I LIVED IN A detached house (see the picture) in north London’s Hampstead Garden Suburb during the first three decades of my life. My bedroom window was that on the first floor facing the street, Hampstead Way. Externally it looks much as it did when I lived there. This is not surprising because the houses in the Suburb are all subject to strict preservation orders,which forbid alterations of the appearances of the exteriors of the Suburb’s buildings.

Although I was privileged to have lived in this part of London, it was never my favourite area of the city because during my youth, it was a dull place to be a child or even an adolescent.

By the way, although the name ‘Hampstead ‘ is part of the suburb’s name, the area is completely different from Hampstead proper: it lacks the vibrancy and vitality of old Hampstead village (or town, if you prefer). As a youngster, and still today, I have always enjoyed my visits to Hampstead Village

Dwellings in Globe Town

ROMAN ROAD IN east London is a section of a road running northeast from Shoreditch. It is part of a Roman road, once known as ‘Pye Road’, which ran from London to Venta Icenorum that was near Norwich. The modern road passes through an area known as Globe Town, which lies just east of Bethnal Green Underground Station. Known as ‘Eastfields’ until the start of the 19th century, the area was then called Globe Town, probably because there was a pub with that name in the area. The area was developed in the late 18th century to accommodate French Huguenot and Irish silk weavers. The weavers had looms in their homes.

By the late 19th century, Globe Town had become an overcrowded slum. Then, there were not only weavers in this run-down district but also dockworkers and people considered to be disreputable: thieves, prostitutes, and vagrants.

At the start of the 20th century, some of the slum buildings were replaced by improved habitations. Some of these can be seen whilst walking along Globe Road, which runs north from Roman Road. The buildings along Globe Road were mainly constructed by the East End Dwellings Company (‘EEDC’) between 1900 and 1906. This philanthropic company was founded in 1882 to create model dwellings. One of its founding fathers was the vicar of St Judes Church in Whitechapel, Samuel Augustus Barnett (1844-1913). Samuel and his wife Henrietta Barnett (1851-1936) unwittingly played an important role in my childhood and early adulthood. For, it was their idea to create the Hampstead Garden Suburb (in north London), where I lived for almost 30 years. Interestingly, the Anglican church in the Suburb is also dedicated to St Jude.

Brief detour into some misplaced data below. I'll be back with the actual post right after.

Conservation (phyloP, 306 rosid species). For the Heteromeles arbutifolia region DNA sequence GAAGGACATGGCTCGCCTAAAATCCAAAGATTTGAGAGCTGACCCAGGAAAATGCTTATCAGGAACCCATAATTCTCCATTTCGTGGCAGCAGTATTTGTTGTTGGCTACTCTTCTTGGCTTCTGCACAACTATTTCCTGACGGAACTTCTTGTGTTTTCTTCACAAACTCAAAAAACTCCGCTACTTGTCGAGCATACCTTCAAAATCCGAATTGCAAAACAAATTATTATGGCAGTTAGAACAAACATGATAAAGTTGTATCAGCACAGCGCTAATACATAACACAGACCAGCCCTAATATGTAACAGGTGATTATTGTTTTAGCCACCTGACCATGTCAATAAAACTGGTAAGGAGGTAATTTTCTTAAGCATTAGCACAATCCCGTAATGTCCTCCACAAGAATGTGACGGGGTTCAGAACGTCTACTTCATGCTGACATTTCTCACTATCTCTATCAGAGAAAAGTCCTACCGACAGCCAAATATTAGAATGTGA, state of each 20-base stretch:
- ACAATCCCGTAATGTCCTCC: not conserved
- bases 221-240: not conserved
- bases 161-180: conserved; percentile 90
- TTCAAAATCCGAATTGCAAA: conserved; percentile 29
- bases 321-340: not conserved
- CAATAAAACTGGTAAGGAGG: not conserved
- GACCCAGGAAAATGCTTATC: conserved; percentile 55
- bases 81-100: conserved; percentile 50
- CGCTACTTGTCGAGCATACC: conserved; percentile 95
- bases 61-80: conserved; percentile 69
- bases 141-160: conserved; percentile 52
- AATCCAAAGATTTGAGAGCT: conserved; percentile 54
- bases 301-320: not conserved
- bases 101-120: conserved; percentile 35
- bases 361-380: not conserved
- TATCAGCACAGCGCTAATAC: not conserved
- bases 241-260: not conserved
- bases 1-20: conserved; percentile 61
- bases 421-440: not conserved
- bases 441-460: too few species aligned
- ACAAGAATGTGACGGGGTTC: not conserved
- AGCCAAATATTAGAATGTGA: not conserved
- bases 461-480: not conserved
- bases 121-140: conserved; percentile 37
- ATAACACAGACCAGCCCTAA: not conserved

The aim of the EEDC was to house the poor economically, yet not without making some modest profit. The company’s first project was Katharine Buildings in Aldgate, which were opened in 1885. The buildings in Globe Road were completed between 1900 and 1906 and are still in use. Apart from the EEDC buildings, Globe Road offers the visitor a few other treats. One of these is The Camel pub, whose menu includes a range of pies. Nearby is another pub, The Florist Arms, which offers stone-baked pizzas.  If these food items are not to your taste, The Full Monty Café offers tasty snacks, Opposite the latter, there is a small second-hand bookshop, which raises money for a Buddhist organisation. The London Buddhist Centre is housed on the corner of Globe and Roman Roads. A short distance east of Globe Road, Roman Road crosses the Regents Canal, which is flanked on its east side by pleasant parks.  

Art deco in a north London suburb

THE HAMPSTEAD GARDEN SUBURB (‘HGS’), which I mention briefly in my new book about Hampstead, “Beneath a Wide Sky: Hampstead and its Environs”, began to be built as a Utopian experiment in providing housing for all social classes in about 1904. Many of the earlier homes were built in styles that alluded to traditional vernacular architecture such as is found in East Anglia and other rural areas. Many of the older houses incorporate Arts and Craft style decorative features.

Kingsley Close

Lyttelton Road, a stretch of the A1 trunk road, passes through a part of the Suburb known as the Market Place, one of the few parts of HGS with shops. The main road separates an older part of the suburb south of it from a newer section north of it.  Close to the Market Place but south of the main road, there is a cul-de-sac, Kingsley Close, which contains houses built in 1934 in the art deco (‘moderne’) style. They have curved suntrap windows made by Crittals. The residences were designed by the architects Herbert Welch (1884–1953), Nugent Francis Cachemaille-Day (1896–1976), and Felix Lander (1890-1960). Welch did much designing in HGS and in nearby Golders Green. According to the website, http://www.encyclopedia.com/education/dictionaries-thesauruses-pictures-and-press-releases/welch-herbert-arthur, Welch: